ice patterns on a puddle

There are good surprises and bad surprises. For me this week there was one of each. One, an international tragedy shared by millions, the other, a private, serendipitous moment of wondrous beauty. 

Russia’s invasion of Ukraine has replaced COVID-19 as the dominant, international source of anxiety, fear, and speculation. Friends living in the U.S. are distraught with worry over friends and family in that part of the world and are organizing the collection and air transport of necessities for the hundreds of thousands fleeing their homes for nearby bomb shelters or neighboring countries. Hungarian, Polish, and Romanian friends are participating in grass roots rescue missions that help their Ukrainian neighbors find safe havens with welcoming families and villages. Russian friends protest and risk arrest. My friends in eastern Germany and in Poland are packing emergency kits containing clothes, money, passports, and photos. I do what any empathetic First World person does – console friends directly affected and send money to those able to help directly. I don’t follow developments in detail, however, because I am powerless to change the situation. There’s no need to embrace psycho-emotional conditions that rational people flee.

Since Ukraine borders six nations that, similarly, once belonged either to the Soviet Union or its satellite allies during the Cold War era, the near hysteria in that part of the world is understandable. The situation evokes memories of the Nazi’s eastward expansion and many fear history repeating itself. The generation born prior to World War Two remember that time; some are scarred for life from the cold, distress, exhaustion, and uncertainty they experienced as prisoners, refugees, or citizens of countries occupied by a hostile enemy. Baby boomers remember the apprehension pervading the Cold War era, indelibly imprinted through senseless drills in which pupils practiced taking shelter from nuclear attack by crouching beneath school desks or crouching in school hallways, coats pulled over their heads to protect them from falling debris. Millennials and their successors in the West – with the important exceptions of those from former Yugoslavia and the Eastern Mediterranean – have never known the visceral terror of war. 

As I walked to the pool yesterday, my thoughts were absorbed by the situation in Ukraine. I was apparently sufficiently preoccupied that I forgot my bathing cap. And, on the one day a week I swim in the ‘warm’ pool. I had no money to buy a new one, so back on with my clothes. I didn’t have time to fetch my cap and return, so I just thought ‘the universe doesn’t want me to swim today. What do I feel like doing now?’ And I felt like walking the long route home through a small wood. There, I saw something I’d never seen before – thin ice on a puddle that had solidified into delicate, decorative configurations. Nearly parallel wavy lines at tight intervals, some glistening like stainless steel, others like fine threads barely visible. In addition, there was an angular network of ice bars that mostly formed triangles. Some contained the wavy lines, others straight lines running parallel to their edges.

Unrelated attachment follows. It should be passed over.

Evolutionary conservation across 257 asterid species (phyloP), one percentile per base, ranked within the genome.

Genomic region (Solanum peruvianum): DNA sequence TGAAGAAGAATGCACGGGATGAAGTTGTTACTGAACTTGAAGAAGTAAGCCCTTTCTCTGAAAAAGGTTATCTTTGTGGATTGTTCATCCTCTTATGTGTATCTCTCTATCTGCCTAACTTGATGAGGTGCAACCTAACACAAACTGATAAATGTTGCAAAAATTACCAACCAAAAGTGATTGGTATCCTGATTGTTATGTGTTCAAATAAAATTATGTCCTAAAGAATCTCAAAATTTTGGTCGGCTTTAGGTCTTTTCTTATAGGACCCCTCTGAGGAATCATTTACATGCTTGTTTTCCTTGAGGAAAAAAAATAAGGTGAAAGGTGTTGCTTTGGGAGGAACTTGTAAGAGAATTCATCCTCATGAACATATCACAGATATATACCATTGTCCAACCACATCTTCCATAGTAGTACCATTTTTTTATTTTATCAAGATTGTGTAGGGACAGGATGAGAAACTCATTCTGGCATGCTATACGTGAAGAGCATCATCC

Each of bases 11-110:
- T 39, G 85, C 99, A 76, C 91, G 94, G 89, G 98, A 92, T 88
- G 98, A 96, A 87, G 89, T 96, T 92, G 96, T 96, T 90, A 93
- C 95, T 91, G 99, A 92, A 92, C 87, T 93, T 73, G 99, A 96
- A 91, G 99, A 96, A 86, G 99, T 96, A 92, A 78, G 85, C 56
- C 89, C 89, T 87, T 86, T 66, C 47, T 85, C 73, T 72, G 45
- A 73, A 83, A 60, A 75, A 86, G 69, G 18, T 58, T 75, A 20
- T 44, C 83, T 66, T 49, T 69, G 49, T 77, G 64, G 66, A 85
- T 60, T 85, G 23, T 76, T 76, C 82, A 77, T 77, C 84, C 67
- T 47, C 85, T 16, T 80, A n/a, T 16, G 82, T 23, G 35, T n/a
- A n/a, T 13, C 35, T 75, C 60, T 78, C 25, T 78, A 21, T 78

During the winters I spent in upstate New York and in Swedish Lapland, I saw many unusual and beautiful crystal configurations depending on the temperature, humidity, wind, and sun intensity. One of the few times I didn’t bring a camera (in the pre-cell phone camera days), I saw something that even locals had only seen once or twice, if at all, during their lifetimes. On the wood fences at the mountain tops, snow had arranged itself into the form of feathers – with central rachis and tightly packed barbs. It was like an art installation composed of bundles of pure, white feathers affixed to split-rail fences. A rare event I was privileged to experience.

When I left the pool, I knew somehow that something unexpected and wonderful would be my compensation for not swimming. I remembered earlier times when I’d been seized by that feeling of happy anticipation followed by the joy of discovery. Moments that remind you that despite everything, nature, anyway, is filled with beauty and small miracles. 

By michellefacos

I am a multi-lingual art historian, consultant (art, travel, writing), editor, entrepreneur, lecturer, and writer who has lived along the shores of the Baltic, the Mediterranean, and Lake Erie, in New York and in Paris, and in the forests of Quebec and Sweden. While I’ve lived a semi-nomadic existence for the past few decades, I’m inching toward a life anchored in Europe.


  1. Appreciate both segments of your memoir today, Michelle. Especially appreciate your perspective on the Ukrainian situation since you have traveled so much more in that part of the world than most of us have. It is indeed an extremely distressing situation. I am heartened to see more and more countries rising to the occasion and, in whatever way they can, censuring Russia.

    1. Thanks for your response. I hadn’t realized how terrified citizens of neighboring countries were until this weekend, nor of the grassroots solidarity among Ukraine’s neighbors. People are (mostly) good. One can only hope this and other insanities will soon end.

Leave a Reply

%d bloggers like this: